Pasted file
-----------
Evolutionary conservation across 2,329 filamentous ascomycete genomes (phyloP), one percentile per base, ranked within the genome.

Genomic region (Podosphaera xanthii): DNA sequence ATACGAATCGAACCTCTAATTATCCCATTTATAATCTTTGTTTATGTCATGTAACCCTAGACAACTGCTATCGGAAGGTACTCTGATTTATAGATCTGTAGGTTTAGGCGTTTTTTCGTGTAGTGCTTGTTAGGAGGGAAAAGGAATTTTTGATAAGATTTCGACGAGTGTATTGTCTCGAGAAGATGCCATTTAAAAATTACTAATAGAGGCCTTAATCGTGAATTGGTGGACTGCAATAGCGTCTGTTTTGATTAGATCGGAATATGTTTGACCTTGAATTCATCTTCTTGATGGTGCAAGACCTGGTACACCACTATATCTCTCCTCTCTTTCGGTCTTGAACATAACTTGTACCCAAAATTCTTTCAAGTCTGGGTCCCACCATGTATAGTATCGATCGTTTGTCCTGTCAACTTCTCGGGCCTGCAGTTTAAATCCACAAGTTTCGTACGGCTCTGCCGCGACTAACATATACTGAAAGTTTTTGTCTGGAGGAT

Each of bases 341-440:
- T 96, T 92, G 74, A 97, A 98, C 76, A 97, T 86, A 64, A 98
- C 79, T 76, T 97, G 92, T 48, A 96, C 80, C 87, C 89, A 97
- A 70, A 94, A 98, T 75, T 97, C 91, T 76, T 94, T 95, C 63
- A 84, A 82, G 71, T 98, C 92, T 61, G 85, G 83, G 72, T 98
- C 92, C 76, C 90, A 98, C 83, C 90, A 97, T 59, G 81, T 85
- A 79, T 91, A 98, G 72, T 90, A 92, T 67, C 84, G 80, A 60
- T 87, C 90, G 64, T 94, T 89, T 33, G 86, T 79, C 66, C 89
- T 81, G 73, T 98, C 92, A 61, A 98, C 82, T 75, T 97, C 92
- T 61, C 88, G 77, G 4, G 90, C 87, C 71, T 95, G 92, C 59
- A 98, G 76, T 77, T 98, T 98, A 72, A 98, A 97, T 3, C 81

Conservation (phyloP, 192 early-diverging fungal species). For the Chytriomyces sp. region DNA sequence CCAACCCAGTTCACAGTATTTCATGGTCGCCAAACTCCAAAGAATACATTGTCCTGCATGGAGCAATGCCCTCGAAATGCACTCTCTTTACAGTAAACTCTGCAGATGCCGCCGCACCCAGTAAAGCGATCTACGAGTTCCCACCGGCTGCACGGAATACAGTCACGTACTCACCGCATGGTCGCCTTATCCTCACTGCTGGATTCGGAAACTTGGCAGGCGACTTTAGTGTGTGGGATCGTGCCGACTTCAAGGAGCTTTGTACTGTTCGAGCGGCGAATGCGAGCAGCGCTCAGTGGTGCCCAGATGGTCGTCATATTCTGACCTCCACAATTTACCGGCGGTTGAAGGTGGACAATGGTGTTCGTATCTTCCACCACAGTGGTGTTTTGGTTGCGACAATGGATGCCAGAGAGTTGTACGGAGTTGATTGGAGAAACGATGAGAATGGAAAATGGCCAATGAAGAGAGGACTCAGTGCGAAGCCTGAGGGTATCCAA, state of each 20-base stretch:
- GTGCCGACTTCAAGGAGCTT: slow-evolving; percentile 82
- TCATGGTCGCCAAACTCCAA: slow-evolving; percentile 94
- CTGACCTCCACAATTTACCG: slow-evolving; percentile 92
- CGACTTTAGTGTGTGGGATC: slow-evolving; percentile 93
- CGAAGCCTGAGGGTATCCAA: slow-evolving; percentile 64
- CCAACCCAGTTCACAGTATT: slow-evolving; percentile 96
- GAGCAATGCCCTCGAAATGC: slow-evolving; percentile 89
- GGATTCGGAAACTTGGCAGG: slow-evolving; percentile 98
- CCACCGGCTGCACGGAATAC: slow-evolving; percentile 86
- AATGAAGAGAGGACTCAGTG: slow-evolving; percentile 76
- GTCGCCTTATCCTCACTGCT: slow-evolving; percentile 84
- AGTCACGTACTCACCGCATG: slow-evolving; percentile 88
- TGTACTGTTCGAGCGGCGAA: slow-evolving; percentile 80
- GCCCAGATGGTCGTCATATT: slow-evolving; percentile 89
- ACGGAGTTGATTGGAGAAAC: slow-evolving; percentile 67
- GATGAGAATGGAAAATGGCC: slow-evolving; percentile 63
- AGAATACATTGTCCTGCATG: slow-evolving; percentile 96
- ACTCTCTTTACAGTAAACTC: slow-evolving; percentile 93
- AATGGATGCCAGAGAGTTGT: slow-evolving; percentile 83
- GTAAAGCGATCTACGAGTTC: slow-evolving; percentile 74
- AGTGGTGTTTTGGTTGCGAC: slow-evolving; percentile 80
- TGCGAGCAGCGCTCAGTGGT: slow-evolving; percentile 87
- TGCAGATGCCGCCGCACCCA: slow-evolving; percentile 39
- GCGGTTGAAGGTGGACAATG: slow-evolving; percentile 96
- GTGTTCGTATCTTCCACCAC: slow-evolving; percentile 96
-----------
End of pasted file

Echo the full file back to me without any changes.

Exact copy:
Evolutionary conservation across 2,329 filamentous ascomycete genomes (phyloP), one percentile per base, ranked within the genome.

Genomic region (Podosphaera xanthii): DNA sequence ATACGAATCGAACCTCTAATTATCCCATTTATAATCTTTGTTTATGTCATGTAACCCTAGACAACTGCTATCGGAAGGTACTCTGATTTATAGATCTGTAGGTTTAGGCGTTTTTTCGTGTAGTGCTTGTTAGGAGGGAAAAGGAATTTTTGATAAGATTTCGACGAGTGTATTGTCTCGAGAAGATGCCATTTAAAAATTACTAATAGAGGCCTTAATCGTGAATTGGTGGACTGCAATAGCGTCTGTTTTGATTAGATCGGAATATGTTTGACCTTGAATTCATCTTCTTGATGGTGCAAGACCTGGTACACCACTATATCTCTCCTCTCTTTCGGTCTTGAACATAACTTGTACCCAAAATTCTTTCAAGTCTGGGTCCCACCATGTATAGTATCGATCGTTTGTCCTGTCAACTTCTCGGGCCTGCAGTTTAAATCCACAAGTTTCGTACGGCTCTGCCGCGACTAACATATACTGAAAGTTTTTGTCTGGAGGAT

Each of bases 341-440:
- T 96, T 92, G 74, A 97, A 98, C 76, A 97, T 86, A 64, A 98
- C 79, T 76, T 97, G 92, T 48, A 96, C 80, C 87, C 89, A 97
- A 70, A 94, A 98, T 75, T 97, C 91, T 76, T 94, T 95, C 63
- A 84, A 82, G 71, T 98, C 92, T 61, G 85, G 83, G 72, T 98
- C 92, C 76, C 90, A 98, C 83, C 90, A 97, T 59, G 81, T 85
- A 79, T 91, A 98, G 72, T 90, A 92, T 67, C 84, G 80, A 60
- T 87, C 90, G 64, T 94, T 89, T 33, G 86, T 79, C 66, C 89
- T 81, G 73, T 98, C 92, A 61, A 98, C 82, T 75, T 97, C 92
- T 61, C 88, G 77, G 4, G 90, C 87, C 71, T 95, G 92, C 59
- A 98, G 76, T 77, T 98, T 98, A 72, A 98, A 97, T 3, C 81

Conservation (phyloP, 192 early-diverging fungal species). For the Chytriomyces sp. region DNA sequence CCAACCCAGTTCACAGTATTTCATGGTCGCCAAACTCCAAAGAATACATTGTCCTGCATGGAGCAATGCCCTCGAAATGCACTCTCTTTACAGTAAACTCTGCAGATGCCGCCGCACCCAGTAAAGCGATCTACGAGTTCCCACCGGCTGCACGGAATACAGTCACGTACTCACCGCATGGTCGCCTTATCCTCACTGCTGGATTCGGAAACTTGGCAGGCGACTTTAGTGTGTGGGATCGTGCCGACTTCAAGGAGCTTTGTACTGTTCGAGCGGCGAATGCGAGCAGCGCTCAGTGGTGCCCAGATGGTCGTCATATTCTGACCTCCACAATTTACCGGCGGTTGAAGGTGGACAATGGTGTTCGTATCTTCCACCACAGTGGTGTTTTGGTTGCGACAATGGATGCCAGAGAGTTGTACGGAGTTGATTGGAGAAACGATGAGAATGGAAAATGGCCAATGAAGAGAGGACTCAGTGCGAAGCCTGAGGGTATCCAA, state of each 20-base stretch:
- GTGCCGACTTCAAGGAGCTT: slow-evolving; percentile 82
- TCATGGTCGCCAAACTCCAA: slow-evolving; percentile 94
- CTGACCTCCACAATTTACCG: slow-evolving; percentile 92
- CGACTTTAGTGTGTGGGATC: slow-evolving; percentile 93
- CGAAGCCTGAGGGTATCCAA: slow-evolving; percentile 64
- CCAACCCAGTTCACAGTATT: slow-evolving; percentile 96
- GAGCAATGCCCTCGAAATGC: slow-evolving; percentile 89
- GGATTCGGAAACTTGGCAGG: slow-evolving; percentile 98
- CCACCGGCTGCACGGAATAC: slow-evolving; percentile 86
- AATGAAGAGAGGACTCAGTG: slow-evolving; percentile 76
- GTCGCCTTATCCTCACTGCT: slow-evolving; percentile 84
- AGTCACGTACTCACCGCATG: slow-evolving; percentile 88
- TGTACTGTTCGAGCGGCGAA: slow-evolving; percentile 80
- GCCCAGATGGTCGTCATATT: slow-evolving; percentile 89
- ACGGAGTTGATTGGAGAAAC: slow-evolving; percentile 67
- GATGAGAATGGAAAATGGCC: slow-evolving; percentile 63
- AGAATACATTGTCCTGCATG: slow-evolving; percentile 96
- ACTCTCTTTACAGTAAACTC: slow-evolving; percentile 93
- AATGGATGCCAGAGAGTTGT: slow-evolving; percentile 83
- GTAAAGCGATCTACGAGTTC: slow-evolving; percentile 74
- AGTGGTGTTTTGGTTGCGAC: slow-evolving; percentile 80
- TGCGAGCAGCGCTCAGTGGT: slow-evolving; percentile 87
- TGCAGATGCCGCCGCACCCA: slow-evolving; percentile 39
- GCGGTTGAAGGTGGACAATG: slow-evolving; percentile 96
- GTGTTCGTATCTTCCACCAC: slow-evolving; percentile 96